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Old December 10th, 2005, 05:56 PM   #16
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So if I use the filters I don't need to use the internal HD100U filter, correct? And if I assume correctly I will get a better picture.
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Old December 10th, 2005, 07:59 PM   #17
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Really it is not an issue of "instead of", it is "in addition of" the biult in, if needed. However, I would put first the polarizer, then add the additional ND needed to achieve your desired footage look. I totally agree that the polarizer will provide you with a deeper blue skies footage in a very sunny situation as you are describing.

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Old December 10th, 2005, 08:13 PM   #18
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Quote:
Originally Posted by Stephen L. Noe
I recommend the .6 and the .9 ND filters and a polarizer. Be careful in the sun because the camera will resolve the filter pattern if you do not use a matte box.

Like this: Click

What kind of filter was that? Polarizers and NDs should have no pattern whatsoever. This looks more like a black net, which won't work well on small CCD cameras.
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Old December 10th, 2005, 08:19 PM   #19
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Oh, and by the way, if you are shopping for Polarizer filters you may notice "linear" and "circular" types. I know alot of DV and SLR shooters say go "circular" so it doesn't interfere with the autofocus,(which isn't a concern with the HD100) but personally I would never use a circular polarizer. If you want control, always go with linear if you can.

Linear polarizers allow you to rotate the filter in the matte box to adjust the amount of polarization. This is useful if you want to darken the sky just a little bit, you can rotate it until it looks good to you.
It is also useful if you are using the polarizer to control reflections in glass. You can even "rack" the reflection in and out. It is one of the best multi-purpose filters.
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Old December 10th, 2005, 08:31 PM   #20
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Schneider Filters have the one Tim is talking about. It is the same I use and is so versatile! You rotate it without the need of removing it from the matte box depending on the situation. Great observation and advise, Tim.

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Old December 10th, 2005, 08:47 PM   #21
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Quote:
Originally Posted by Tim Dashwood
What kind of filter was that? Polarizers and NDs should have no pattern whatsoever. This looks more like a black net, which won't work well on small CCD cameras.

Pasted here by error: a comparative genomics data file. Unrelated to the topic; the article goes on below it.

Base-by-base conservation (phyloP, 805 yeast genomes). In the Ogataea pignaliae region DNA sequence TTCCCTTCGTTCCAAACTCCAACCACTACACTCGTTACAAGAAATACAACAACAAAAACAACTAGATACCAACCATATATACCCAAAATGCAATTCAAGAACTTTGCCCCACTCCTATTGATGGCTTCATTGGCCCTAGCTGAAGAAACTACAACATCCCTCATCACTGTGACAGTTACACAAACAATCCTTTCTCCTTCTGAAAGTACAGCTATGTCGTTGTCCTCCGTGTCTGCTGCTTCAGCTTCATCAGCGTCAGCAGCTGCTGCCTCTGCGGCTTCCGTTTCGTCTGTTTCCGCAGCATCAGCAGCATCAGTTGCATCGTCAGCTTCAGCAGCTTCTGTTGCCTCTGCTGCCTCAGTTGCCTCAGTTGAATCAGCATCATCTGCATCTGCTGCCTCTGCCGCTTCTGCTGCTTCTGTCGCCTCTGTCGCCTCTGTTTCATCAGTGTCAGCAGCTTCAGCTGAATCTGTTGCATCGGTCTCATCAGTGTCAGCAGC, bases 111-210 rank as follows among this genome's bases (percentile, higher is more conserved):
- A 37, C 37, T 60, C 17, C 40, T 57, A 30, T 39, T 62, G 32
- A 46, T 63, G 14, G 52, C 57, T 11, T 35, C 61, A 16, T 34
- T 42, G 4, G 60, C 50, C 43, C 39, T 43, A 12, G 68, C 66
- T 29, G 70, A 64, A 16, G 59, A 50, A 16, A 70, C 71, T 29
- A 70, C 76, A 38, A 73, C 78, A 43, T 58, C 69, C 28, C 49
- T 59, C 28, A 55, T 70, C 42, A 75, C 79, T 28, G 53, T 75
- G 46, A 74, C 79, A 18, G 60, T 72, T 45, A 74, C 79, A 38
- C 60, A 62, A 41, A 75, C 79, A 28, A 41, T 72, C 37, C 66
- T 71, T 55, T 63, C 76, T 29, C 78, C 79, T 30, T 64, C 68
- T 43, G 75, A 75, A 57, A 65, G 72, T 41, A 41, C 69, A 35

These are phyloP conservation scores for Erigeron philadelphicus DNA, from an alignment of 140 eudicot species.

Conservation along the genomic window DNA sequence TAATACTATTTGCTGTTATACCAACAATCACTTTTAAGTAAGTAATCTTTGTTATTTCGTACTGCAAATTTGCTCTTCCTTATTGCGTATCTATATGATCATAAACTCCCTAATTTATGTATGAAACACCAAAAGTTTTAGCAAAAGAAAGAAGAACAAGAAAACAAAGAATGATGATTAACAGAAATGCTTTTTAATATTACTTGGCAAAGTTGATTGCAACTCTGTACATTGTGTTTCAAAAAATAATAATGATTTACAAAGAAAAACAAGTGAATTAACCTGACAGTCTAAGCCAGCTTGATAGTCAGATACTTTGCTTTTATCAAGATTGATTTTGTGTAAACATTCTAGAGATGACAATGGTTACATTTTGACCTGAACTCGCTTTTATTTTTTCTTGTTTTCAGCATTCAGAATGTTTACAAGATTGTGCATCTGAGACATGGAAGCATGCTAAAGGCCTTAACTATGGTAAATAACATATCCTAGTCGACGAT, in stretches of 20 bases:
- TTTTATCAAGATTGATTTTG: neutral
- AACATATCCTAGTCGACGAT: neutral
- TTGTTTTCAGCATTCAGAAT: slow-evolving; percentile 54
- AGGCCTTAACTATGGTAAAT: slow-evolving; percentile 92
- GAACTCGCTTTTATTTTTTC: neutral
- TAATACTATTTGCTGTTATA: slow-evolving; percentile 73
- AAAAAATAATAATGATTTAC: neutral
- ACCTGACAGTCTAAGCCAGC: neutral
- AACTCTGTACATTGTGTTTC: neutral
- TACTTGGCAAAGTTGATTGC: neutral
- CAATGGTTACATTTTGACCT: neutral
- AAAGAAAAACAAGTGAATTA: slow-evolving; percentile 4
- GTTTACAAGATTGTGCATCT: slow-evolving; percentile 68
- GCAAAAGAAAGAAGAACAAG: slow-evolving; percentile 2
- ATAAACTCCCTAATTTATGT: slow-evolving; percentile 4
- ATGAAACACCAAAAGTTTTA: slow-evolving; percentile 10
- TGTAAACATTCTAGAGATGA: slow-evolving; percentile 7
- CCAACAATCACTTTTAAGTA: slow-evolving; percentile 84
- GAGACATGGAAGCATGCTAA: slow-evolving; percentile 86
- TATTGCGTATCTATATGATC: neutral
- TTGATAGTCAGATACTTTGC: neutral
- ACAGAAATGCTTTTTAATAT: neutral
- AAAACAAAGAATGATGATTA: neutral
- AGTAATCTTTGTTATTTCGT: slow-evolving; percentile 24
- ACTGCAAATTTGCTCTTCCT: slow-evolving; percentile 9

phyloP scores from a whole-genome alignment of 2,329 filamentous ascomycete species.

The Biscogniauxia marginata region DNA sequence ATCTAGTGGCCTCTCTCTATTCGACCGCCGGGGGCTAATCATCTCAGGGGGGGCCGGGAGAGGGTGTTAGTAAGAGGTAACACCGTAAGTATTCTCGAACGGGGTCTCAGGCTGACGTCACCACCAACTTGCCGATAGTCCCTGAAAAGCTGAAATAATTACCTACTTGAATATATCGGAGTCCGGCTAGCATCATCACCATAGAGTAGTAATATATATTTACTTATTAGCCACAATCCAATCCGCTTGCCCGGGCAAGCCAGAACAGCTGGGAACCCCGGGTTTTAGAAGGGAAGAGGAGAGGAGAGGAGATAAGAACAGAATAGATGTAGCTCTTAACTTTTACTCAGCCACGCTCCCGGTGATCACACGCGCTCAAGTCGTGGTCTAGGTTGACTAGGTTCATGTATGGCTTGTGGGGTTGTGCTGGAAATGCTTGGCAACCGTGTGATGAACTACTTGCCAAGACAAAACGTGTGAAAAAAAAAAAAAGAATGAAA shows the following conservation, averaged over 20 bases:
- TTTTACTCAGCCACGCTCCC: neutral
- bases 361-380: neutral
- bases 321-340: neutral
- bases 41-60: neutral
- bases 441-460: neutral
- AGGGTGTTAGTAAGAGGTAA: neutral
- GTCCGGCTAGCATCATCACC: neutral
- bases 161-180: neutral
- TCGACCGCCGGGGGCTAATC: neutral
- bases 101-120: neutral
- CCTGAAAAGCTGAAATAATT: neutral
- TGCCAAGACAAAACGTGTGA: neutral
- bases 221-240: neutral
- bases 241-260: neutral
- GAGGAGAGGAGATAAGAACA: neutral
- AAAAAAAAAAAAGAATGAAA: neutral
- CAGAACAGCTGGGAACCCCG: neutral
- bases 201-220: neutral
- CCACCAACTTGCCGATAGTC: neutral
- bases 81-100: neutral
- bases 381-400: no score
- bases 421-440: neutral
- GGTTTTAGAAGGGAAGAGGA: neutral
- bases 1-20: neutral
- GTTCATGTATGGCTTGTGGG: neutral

I don't know. I wasn't on the camera that day. There were at variety of filters tried (just to see what they'd do).
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Old December 13th, 2005, 08:14 AM   #22
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So you guys would recommend using a Polarizer filter all the time? and also what are some good brands?
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Old December 13th, 2005, 08:23 AM   #23
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Again, if you are using a matte box, Schneider Filters have the one Tim is talking about. BTW, I do not use it all the time, just when neeeded (high light levels, water in the shot, glass in the shot, basically anything that can have a high reflection of light).

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Old December 13th, 2005, 09:40 AM   #24
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Right, polarizer to cut reflected glare and Neutral Density filter to cut the amount of light coming into the lens. I use Tiffen but am not opposed to any brand.
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Old December 13th, 2005, 07:40 PM   #25
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Quote:
Originally Posted by Sean Livingstone
So you guys would recommend using a Polarizer filter all the time?
A polarizer can work magic on your footage, but it's not a no-brainer type of thing -- you have to know how it works, and when it works, and when it won't work.

Polarizers work only against polarized light -- such as sunlight. So outdoors, a polarizer can have a great effect on your footage -- cutting glare and reflections, really drawing out some deep saturated colors in leaves and grass, and darkening blue skies.

Or, it may have no effect at all.

Or worse, depending on your shot, it may have both effects!

See, a polarizer's effectiveness varies depending on what angle it is to the sun. At 90 degrees to the sun a polarizer will have the most effect, at 0 degrees (straight into the sun) or 180 degrees (sun at your back) it will have no effect at all. So depending on how you plan your shots, you may end up with shots that don't match well at all. And, if you're executing a panning shot, you may find that the polarizer's effect varies through the shot! That can be distracting and ugly.

So -- know what it does, know when it does it, and know how to get the best from it, and a polarizer will be one of the most valuable filters in your kit.
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